Analyzing full & empty AAV capsid ratio in less than 5 minutes

Cell & Gene Therapy Insights 2023; 9(5), 549–559


Published: 6 July 2023
Innovator Insight

In gene therapy, there is a need for quick, robust, and cost-efficient full and empty capsid analytical methods during adeno-associated virus (AAV) process development. The gold standard for full and empty capsid ratio is analytical ultracentrifugation (AUC). However, AUC is costly, time-intensive, and poorly suited for high-throughput screening of conditions. Several other methods are used with varying performance and cost; most require relatively pure and concentrated samples in large quantities to give accurate results. Separation of full and empty capsids can be achieved with ion exchange by using a small difference in charge, as full capsids have a lower pI compared to empty capsids, on average. This article will explore the critical parameters for high-performance separation, and how Capto™ Q (HiTrap™ column, 1 mL) run on an ÄKTA pure™ 25 chromatography system can be used to determine percent full capsids of AAV8 and AAV9 in less than 5 minutes with low sample consumption.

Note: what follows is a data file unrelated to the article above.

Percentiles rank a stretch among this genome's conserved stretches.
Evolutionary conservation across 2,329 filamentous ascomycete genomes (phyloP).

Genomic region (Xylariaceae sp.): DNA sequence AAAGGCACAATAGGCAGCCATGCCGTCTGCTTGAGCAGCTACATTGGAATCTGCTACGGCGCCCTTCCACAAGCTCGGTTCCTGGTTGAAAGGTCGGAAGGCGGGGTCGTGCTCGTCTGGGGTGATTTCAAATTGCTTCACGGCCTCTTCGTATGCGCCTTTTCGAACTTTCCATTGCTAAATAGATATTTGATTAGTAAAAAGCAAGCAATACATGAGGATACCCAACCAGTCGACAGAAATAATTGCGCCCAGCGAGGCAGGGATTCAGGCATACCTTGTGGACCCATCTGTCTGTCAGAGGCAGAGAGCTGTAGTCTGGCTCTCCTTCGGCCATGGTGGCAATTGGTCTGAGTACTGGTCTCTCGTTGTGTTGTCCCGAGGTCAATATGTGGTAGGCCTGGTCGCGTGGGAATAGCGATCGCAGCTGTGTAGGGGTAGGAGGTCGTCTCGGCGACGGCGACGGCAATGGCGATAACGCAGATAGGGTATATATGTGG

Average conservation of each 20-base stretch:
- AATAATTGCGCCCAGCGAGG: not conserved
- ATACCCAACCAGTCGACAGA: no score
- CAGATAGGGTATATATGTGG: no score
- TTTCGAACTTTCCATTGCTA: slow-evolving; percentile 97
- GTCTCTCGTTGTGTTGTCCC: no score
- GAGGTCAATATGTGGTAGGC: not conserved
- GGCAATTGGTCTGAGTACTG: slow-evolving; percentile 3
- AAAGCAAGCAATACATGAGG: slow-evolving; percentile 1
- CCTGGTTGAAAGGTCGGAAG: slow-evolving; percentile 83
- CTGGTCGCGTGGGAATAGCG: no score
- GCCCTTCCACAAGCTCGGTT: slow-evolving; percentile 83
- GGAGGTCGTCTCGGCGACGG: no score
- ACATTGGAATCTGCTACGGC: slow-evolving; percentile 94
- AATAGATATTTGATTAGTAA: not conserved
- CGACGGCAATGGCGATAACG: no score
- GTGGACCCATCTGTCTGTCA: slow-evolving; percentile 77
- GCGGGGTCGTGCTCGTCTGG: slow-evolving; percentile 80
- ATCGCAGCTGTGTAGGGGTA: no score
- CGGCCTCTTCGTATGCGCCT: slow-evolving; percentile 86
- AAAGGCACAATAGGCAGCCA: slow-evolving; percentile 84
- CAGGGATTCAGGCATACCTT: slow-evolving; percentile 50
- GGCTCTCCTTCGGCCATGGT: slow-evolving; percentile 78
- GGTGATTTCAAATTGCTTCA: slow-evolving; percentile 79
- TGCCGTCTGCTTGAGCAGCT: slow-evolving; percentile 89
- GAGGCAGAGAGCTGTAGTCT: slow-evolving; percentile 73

The top AAV processing challenges in the polishing stage include incomplete separation of full and empty capsids with overlapping peaks and the need to optimize to maximize separation for each serotype, often leading to poor enrichment of full capsids and low viral genome (VG) recoveries. Cytiva has sought to overcome these challenges with a one-resin, one-protocol method for all serotypes tested: AAV2, AAV5, AAV8, and AAV9. In the analytical stage, challenges remain around confirming the full and empty capsid ratio in the separated peaks, which is required to optimize the polishing step. During process development, there is a need for quick analysis to access the proportion of full capsids, and for the optimized process several analytic methods are required to confirm the percent full capsids using qPCR:ELISA ratio, analytical ultracentrifugation, transmission electron cryomicroscopy (CryoTEM), or other often time-consuming and costly analytics.